Spinal cord injury (SCI) is a significant clinical challenge, and to date no effective treatment is available. Oligodendrocyte progenitor cell (OPC) transplantation has been a promising strategy for SCI repair. However, the poor posttransplantation survival and deficiency in differentiation into myelinating oligodendrocytes (OLs) are two major challenges that limit the use of OPCs as donor cells. Here we report the generation of an OL lineage population [i.e., pro-oligodendroblasts (proOLs)] that is relatively more mature than OPCs for transplantation after SCI. We found that proOLs responded to lipopolysaccharide (LPS)-stimulated microglia conditioned medium (L+M) by preserving toll-like receptor 4 (TLR4) expression, improving cell viability, and enhancing the expression of a myelinating OL marker myelin basic protein (MBP), compared to other OL lineage cells exposed to either LPS-stimulated (L+M) or nonstimulated microglia conditioned medium (L−M). When L+M-stimulated proOLs were intrathecally delivered through a lumbar puncture after a T10 thoracic contusive SCI, they promoted behavioral recovery, as assessed by the Basso–Beattie–Bresnahan (BBB) locomotor rating scale, stride length, and slips on the grid tests. Histologically, transplantation of L+M proOLs caused a considerable increase in intralesional axon numbers and myelination, and less accumulation of invading macrophages when compared with the vehicle control or OPC transplantation. Thus, transplantation of proOLs, preconditioned by L+M, may offer a better therapeutic potential for SCI than OPCs since the former may have initiated the differentiation process toward OLs prior to transplantation.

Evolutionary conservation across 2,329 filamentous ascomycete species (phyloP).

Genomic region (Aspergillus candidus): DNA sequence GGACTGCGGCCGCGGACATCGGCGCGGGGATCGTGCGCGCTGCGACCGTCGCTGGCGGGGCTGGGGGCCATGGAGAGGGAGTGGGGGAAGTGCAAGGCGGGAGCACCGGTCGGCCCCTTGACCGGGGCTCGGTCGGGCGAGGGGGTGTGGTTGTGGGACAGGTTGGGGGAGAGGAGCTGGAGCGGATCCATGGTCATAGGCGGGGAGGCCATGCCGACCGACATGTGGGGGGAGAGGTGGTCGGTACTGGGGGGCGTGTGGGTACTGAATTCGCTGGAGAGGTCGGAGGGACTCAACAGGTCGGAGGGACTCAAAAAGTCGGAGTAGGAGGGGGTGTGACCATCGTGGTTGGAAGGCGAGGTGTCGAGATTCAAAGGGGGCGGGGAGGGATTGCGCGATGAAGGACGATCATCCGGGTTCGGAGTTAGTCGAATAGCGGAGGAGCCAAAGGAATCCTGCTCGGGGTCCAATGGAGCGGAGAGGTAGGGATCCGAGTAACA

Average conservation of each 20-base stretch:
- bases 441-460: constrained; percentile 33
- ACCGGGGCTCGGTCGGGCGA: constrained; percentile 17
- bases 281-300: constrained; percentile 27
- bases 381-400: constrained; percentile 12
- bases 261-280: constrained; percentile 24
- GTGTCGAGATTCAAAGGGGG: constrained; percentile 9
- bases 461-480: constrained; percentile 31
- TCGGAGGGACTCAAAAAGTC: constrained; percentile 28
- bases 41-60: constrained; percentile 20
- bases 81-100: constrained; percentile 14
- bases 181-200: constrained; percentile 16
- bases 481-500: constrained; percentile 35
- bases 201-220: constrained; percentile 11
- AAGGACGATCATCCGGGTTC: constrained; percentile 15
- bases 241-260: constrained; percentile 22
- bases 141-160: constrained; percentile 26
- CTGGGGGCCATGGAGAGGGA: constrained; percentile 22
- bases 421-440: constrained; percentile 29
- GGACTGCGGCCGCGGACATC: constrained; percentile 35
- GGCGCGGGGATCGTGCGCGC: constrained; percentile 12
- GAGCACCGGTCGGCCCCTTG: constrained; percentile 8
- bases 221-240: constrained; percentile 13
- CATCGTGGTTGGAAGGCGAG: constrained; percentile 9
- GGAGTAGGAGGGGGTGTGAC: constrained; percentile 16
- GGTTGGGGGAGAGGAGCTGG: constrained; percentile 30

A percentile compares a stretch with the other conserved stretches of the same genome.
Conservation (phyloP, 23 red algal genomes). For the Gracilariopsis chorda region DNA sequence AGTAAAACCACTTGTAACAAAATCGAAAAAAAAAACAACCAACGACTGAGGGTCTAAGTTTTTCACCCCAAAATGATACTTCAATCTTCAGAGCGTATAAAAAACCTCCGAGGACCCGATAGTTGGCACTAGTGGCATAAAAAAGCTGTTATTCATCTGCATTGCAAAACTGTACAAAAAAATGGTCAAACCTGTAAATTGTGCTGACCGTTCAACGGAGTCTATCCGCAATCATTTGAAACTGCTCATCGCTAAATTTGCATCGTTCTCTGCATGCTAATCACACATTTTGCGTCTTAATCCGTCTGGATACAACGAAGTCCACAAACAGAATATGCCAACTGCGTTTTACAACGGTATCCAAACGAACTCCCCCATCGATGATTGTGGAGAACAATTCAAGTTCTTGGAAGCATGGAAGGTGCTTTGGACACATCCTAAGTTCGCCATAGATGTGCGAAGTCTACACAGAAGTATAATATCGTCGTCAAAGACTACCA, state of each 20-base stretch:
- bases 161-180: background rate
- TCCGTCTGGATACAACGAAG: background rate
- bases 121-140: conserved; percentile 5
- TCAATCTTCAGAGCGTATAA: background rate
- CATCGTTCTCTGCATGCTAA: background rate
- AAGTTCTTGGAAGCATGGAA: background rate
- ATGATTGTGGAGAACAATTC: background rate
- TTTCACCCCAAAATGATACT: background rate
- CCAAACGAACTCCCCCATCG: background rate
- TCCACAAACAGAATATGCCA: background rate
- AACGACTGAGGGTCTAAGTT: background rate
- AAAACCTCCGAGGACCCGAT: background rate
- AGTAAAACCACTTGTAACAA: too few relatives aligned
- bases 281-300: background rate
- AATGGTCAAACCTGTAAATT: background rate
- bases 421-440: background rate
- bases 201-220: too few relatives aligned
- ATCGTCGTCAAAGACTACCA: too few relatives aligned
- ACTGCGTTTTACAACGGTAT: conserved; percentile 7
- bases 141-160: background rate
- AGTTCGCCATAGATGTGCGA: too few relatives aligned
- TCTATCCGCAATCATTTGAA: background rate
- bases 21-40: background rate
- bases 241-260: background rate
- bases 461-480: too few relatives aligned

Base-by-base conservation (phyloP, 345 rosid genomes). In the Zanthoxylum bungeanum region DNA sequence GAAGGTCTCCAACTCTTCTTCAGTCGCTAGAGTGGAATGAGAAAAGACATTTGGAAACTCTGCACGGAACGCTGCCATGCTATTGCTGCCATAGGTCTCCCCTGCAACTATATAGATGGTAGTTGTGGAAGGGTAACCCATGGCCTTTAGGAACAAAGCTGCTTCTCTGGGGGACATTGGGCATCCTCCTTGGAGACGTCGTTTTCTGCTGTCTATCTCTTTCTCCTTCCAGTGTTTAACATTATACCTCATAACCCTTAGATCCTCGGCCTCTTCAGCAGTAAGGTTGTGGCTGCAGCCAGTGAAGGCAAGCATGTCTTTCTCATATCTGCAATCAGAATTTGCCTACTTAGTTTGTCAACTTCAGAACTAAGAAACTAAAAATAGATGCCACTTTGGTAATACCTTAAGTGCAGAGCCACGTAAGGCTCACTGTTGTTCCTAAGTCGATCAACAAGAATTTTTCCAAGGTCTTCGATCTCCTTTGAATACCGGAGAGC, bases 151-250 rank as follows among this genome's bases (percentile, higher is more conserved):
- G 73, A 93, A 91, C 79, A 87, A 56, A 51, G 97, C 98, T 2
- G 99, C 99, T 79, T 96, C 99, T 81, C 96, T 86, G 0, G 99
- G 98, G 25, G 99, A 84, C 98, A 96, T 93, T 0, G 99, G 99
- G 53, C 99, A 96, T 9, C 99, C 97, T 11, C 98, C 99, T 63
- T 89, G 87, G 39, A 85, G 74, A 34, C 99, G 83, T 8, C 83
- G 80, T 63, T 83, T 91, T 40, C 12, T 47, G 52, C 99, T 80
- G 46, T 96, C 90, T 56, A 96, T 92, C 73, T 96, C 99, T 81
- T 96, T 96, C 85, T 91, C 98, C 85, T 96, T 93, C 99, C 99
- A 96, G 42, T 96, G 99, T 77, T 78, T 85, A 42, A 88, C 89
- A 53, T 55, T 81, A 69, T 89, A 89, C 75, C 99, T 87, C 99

- Microglial activation
- Oligodendrocyte progenitor cells (OPCs)
- Pro-oligodendroblasts (proOLs)
- Spinal cord injury (SCI)
ASJC Scopus subject areas
- Biomedical Engineering
- Cell Biology